AWS Deployment Overview
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There are multiple ways to deploy the Curity Identity Server on AWS. This tutorial provides a summary, along with links to more detailed tutorials and end-to-end code examples.
The Curity Identity Server AWS AMI
Using the Curity Identity Server Amazon Machine Image (AMI) is very straightforward. This is publicly available and can be searched for in the EC2/AMIs section of the AWS Console. Detailed instructions on the process are outlined in the Run Curity Identity Server on AWS (AMI) tutorial.
Follow the Install on AWS using CloudFormation tutorial, for a straightforward approach to deploying the Curity Identity Server on AWS EC2 virtual machines. This involves customizing some values, then uploading a template file using the AWS console, to create a new stack.
Cloud Development Kit (CDK)
A more productive infrastructure as code approach, for generating CloudFormation, is to use the AWS CDK. This enables you to express your desired state as objects in your preferred programming language, then receive compile-time feedback on any properties your have configured incorrectly. An end-to-end example is provided in the Install on AWS using the CDK tutorial, to enable deployment from a development computer.
Kubernetes using the Helm chart
Instructions on installing components to create and manage EKS clusters via
eksctl are detailed in the AWS Getting started with eksctl article. First create a cluster via the AWS console or using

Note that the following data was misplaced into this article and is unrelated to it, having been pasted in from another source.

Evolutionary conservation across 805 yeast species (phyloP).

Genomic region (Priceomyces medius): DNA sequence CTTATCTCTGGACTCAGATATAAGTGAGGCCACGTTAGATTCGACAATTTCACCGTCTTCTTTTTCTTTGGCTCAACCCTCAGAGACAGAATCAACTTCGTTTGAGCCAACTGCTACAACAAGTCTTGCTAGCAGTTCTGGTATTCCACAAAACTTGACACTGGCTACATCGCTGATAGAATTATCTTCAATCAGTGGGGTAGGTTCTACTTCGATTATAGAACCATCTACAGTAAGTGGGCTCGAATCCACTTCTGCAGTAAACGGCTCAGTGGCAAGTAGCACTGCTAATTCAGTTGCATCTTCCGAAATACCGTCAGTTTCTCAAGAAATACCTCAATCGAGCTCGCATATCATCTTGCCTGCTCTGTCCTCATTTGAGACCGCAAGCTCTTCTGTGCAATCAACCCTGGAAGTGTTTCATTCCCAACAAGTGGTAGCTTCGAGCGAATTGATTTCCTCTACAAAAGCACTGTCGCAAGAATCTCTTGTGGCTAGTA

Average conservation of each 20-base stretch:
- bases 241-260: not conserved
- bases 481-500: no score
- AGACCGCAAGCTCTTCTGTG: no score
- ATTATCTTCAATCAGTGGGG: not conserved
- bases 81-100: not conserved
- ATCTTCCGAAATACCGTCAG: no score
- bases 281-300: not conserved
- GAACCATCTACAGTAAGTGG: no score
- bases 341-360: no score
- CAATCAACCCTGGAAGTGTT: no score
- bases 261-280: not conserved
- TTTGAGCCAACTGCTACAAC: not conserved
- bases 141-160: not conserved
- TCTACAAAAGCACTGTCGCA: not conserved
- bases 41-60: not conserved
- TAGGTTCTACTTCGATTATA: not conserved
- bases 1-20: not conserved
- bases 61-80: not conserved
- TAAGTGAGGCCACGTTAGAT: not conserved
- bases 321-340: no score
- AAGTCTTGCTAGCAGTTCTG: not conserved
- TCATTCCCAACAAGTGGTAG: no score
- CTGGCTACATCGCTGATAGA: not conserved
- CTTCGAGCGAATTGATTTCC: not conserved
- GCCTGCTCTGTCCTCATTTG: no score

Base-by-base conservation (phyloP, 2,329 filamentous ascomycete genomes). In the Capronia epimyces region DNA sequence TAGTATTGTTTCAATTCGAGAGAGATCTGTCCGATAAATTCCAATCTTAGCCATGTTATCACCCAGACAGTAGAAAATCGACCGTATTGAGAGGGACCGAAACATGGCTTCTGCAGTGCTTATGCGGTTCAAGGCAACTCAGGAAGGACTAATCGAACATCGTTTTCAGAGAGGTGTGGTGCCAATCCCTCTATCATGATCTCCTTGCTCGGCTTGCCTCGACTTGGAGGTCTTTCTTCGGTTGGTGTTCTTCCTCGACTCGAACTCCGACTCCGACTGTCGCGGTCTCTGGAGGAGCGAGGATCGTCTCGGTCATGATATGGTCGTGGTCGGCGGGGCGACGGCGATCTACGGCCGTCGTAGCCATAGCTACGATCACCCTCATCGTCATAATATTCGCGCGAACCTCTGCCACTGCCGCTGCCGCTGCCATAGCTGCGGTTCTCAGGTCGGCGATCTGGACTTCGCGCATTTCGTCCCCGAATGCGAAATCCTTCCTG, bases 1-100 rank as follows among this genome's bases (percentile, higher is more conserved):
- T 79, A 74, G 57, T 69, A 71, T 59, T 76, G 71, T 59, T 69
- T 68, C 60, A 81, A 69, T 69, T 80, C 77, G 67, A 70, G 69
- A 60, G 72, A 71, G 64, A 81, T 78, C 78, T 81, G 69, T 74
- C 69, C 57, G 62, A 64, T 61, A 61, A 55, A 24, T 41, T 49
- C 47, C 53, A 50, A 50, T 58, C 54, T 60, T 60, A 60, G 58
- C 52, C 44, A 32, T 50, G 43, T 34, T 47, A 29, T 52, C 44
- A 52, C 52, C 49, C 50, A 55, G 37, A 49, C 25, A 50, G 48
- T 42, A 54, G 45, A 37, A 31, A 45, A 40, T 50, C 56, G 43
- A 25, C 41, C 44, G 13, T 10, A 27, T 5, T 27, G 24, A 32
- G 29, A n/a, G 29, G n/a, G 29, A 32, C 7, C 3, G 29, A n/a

eksctl create cluster \--name curity \--version 1.17 \--nodes 2
The result will report that the cluster is created. Note that this can take several minutes to complete.
...[✔] EKS cluster "curity" in "us-west-2" region is ready
In order to install the Helm chart in an Amazon EKS cluster,
kubectl needs to be configured. This is outlined in this Amazon article, Using Helm with Amazon EKS. Make sure to also Create a kubeconfig for Amazon EKS as noted in the documentation.
aws eks --region us-west-2 update-kubeconfig --name curity
Once the cluster is created,
kubectl properly configured and
Helm installed, the Helm chart for the Curity Identity Server can be run. Check out the details in the Install the Curity Identity Server with Helm article.
For a detailed walkthrough of an EKS deployment of the Curity Identity Server, which can be run from a development computer, see the Deploy to Elastic Kubernetes Service (EKS)> tutorial.
Some example deployments of the Curity Identity Server may use the default in-memory HSQL database. When designing your AWS deployment, you will need to update to a SQL or NoSQL database. AWS specific data stores can be used, including DynamoDB and Amazon Aurora. See the system requirements for further details on data sources.
There are several different ways to get a scalable and robust deployment of the Curity Identity Server up and running in AWS. This tutorial explained all of the main options, and provided links to more detailed resources and example deployments.